Chief Minister Katy Gallagher responds to a question on Tuesday. Photo: Jeffrey Chan
The ACT Labor-Greens government used the first day of debate in the new Assembly to ''nobble'' a key committee and give politicians longer lunch breaks, according to the opposition.
Opposition Leader Zed Seselja was critical of two decisions made on Tuesday's first day of debate, a move to increase the size of five key standing committees and a decision to expand the lunch break on sitting days from 90 minutes to two hours.
The decision on committees, to expand their membership from three members to four, will give the government and opposition equal numbers and allow Labor to block moves it disagrees with.
The ACT Legislative Assembly during Question Time on Tuesday. Photo: Jeffrey Chan
The move will also boost the influence of ACT Greens minister Shane Rattenbury, whose casting vote in the chamber may be needed to break deadlocks.
Mr Seselja said he and his party were unhappy at the shake-up of the committees and he believed Labor meant to hobble the Assembly's ability to scrutinise ministerial conduct for the next four years.
''What we've seen on day one is the Labor-Greens coalition acting like a majority government and not like a hung parliament,'' he said. ''They have chosen to impose a committee system which appears to be designed to have less scrutiny, nobbling the most important committee in the public accounts committee.
Opposition leader Zed Seselja chats with Brendan Smyth and Jeremy Hanson during Question Time on Tuesday. Photo: Jeffrey Chan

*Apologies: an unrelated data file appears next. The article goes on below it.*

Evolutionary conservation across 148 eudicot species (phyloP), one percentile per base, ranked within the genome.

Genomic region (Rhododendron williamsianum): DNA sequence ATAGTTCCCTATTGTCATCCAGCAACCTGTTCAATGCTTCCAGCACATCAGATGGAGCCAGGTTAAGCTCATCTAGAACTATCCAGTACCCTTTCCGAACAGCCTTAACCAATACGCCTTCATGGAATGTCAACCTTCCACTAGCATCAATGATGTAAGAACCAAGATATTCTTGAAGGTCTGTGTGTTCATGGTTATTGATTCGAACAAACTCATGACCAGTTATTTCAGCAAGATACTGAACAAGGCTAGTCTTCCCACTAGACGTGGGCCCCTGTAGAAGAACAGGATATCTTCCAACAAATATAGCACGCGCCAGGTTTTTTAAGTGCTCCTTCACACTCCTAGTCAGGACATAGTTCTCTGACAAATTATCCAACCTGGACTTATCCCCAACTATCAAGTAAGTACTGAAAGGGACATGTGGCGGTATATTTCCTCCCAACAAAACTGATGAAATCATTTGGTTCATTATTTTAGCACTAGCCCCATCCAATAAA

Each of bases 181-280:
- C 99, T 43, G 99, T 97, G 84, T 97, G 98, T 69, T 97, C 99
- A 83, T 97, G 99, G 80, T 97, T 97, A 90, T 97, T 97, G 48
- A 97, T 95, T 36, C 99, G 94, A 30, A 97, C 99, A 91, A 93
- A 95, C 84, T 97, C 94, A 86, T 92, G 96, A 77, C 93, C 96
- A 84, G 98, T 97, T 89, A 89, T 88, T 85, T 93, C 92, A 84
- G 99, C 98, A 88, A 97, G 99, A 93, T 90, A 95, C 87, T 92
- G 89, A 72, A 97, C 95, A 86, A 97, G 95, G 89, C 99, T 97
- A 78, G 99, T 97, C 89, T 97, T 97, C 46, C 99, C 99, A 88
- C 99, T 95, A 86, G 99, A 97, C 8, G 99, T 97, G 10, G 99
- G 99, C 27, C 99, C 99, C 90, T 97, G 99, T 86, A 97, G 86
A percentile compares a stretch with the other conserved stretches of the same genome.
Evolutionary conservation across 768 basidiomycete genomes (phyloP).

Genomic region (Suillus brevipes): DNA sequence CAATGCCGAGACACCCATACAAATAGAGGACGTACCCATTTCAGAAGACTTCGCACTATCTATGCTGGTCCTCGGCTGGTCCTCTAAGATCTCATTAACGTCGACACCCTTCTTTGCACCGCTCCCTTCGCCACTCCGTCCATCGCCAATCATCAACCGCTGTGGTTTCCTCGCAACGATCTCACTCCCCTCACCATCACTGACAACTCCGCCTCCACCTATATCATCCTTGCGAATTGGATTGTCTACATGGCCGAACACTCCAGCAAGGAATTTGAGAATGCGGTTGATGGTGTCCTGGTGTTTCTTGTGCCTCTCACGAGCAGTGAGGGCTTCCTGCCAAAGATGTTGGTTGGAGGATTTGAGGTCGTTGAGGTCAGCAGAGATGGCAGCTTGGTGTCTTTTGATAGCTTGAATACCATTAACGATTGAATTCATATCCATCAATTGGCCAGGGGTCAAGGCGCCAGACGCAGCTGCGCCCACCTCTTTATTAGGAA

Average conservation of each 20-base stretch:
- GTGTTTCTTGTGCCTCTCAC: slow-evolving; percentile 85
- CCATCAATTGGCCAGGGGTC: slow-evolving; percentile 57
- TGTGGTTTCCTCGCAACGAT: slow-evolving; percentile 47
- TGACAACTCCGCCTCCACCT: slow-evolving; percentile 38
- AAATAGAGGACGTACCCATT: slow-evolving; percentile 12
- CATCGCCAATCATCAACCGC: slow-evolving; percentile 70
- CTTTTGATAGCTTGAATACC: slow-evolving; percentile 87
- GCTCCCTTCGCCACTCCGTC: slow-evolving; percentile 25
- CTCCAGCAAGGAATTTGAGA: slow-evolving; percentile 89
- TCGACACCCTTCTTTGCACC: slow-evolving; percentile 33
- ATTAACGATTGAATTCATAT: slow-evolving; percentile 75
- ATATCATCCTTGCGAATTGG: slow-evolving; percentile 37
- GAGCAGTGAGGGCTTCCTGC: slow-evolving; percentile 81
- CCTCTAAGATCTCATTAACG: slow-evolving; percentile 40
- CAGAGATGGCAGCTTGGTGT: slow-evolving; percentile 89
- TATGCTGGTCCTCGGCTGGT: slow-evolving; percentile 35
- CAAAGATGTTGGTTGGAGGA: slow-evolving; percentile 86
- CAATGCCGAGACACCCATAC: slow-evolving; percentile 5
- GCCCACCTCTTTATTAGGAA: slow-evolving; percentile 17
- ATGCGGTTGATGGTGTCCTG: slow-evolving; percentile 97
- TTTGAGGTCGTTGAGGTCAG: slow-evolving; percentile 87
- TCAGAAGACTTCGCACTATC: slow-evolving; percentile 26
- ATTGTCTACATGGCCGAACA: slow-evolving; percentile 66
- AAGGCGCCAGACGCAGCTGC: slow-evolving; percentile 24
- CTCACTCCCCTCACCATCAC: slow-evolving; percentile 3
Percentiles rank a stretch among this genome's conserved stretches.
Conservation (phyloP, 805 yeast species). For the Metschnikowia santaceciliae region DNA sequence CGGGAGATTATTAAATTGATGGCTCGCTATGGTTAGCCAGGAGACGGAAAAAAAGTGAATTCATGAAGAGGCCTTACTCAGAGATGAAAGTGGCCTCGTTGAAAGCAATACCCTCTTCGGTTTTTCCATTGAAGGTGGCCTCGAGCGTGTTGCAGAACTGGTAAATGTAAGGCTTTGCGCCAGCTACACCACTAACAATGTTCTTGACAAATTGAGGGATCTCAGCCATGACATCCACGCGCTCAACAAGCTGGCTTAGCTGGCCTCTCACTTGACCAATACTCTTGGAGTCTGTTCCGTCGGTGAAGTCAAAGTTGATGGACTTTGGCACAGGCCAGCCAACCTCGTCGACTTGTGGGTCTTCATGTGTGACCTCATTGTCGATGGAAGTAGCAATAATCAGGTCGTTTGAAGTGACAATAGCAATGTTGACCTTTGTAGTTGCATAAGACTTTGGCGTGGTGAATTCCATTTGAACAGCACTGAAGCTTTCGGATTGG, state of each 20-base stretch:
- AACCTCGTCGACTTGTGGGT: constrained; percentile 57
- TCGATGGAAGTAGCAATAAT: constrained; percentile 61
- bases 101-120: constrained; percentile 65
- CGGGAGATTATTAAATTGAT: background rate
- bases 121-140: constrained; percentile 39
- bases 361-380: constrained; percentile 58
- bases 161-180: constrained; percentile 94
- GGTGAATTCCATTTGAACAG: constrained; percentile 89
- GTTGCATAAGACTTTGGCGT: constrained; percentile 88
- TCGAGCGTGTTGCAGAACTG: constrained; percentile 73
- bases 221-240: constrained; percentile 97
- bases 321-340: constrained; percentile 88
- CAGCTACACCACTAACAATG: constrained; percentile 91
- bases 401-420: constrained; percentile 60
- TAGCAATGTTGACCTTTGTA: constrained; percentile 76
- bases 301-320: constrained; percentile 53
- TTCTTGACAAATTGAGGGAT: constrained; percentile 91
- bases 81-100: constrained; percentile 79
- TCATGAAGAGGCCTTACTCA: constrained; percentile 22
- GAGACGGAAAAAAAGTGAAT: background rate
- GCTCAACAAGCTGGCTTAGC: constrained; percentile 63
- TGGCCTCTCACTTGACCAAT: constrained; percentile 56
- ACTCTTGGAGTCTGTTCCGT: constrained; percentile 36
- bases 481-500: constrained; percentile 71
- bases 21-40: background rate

''That seems deliberately designed to prevent the opposition from getting information from the government, from properly scrutinising ministers - we will be blocked at every turn by the Labor members on that committee.''
The Liberals' leader said his party would now reconsider its position on parliamentary co-operation with the government, including the granting of pairs for absent MLAs.
''All of these things will be on the table if there is not some level of co-operation,'' Mr Seselja said.
He said the extension of the lunch break undermined any argument for an expanded legislature.
''I'm surprised, given the strong arguments the Labor Party is making about an expanded Assembly, the first things that they have done is to have a very small number of sitting weeks, 13 sitting weeks, and to have longer lunch breaks,'' he said. ''I don't think that's backing up their case that they need more members.''
But Chief Minister Katy Gallagher said the longer break was a necessary move and a return to arrangements that had been in place until 2008.
''We've only had four years when question time started at 2pm and we found practically that it really made it difficult to [do] things in the lunch break - for example, going out to an event,'' she said.
''We will sit for the same amount of hours at the end of the day - this just brings question time back to 2.30pm.
''What we're hearing from the opposition … is that they'd like us to think that they're the hardest working opposition there's ever been in the Assembly, so they're going to speak to motions like this about wanting to work longer, have more sitting weeks.
''But, at the end of the day, when the Assembly is not sitting, the Liberals' car park is empty.''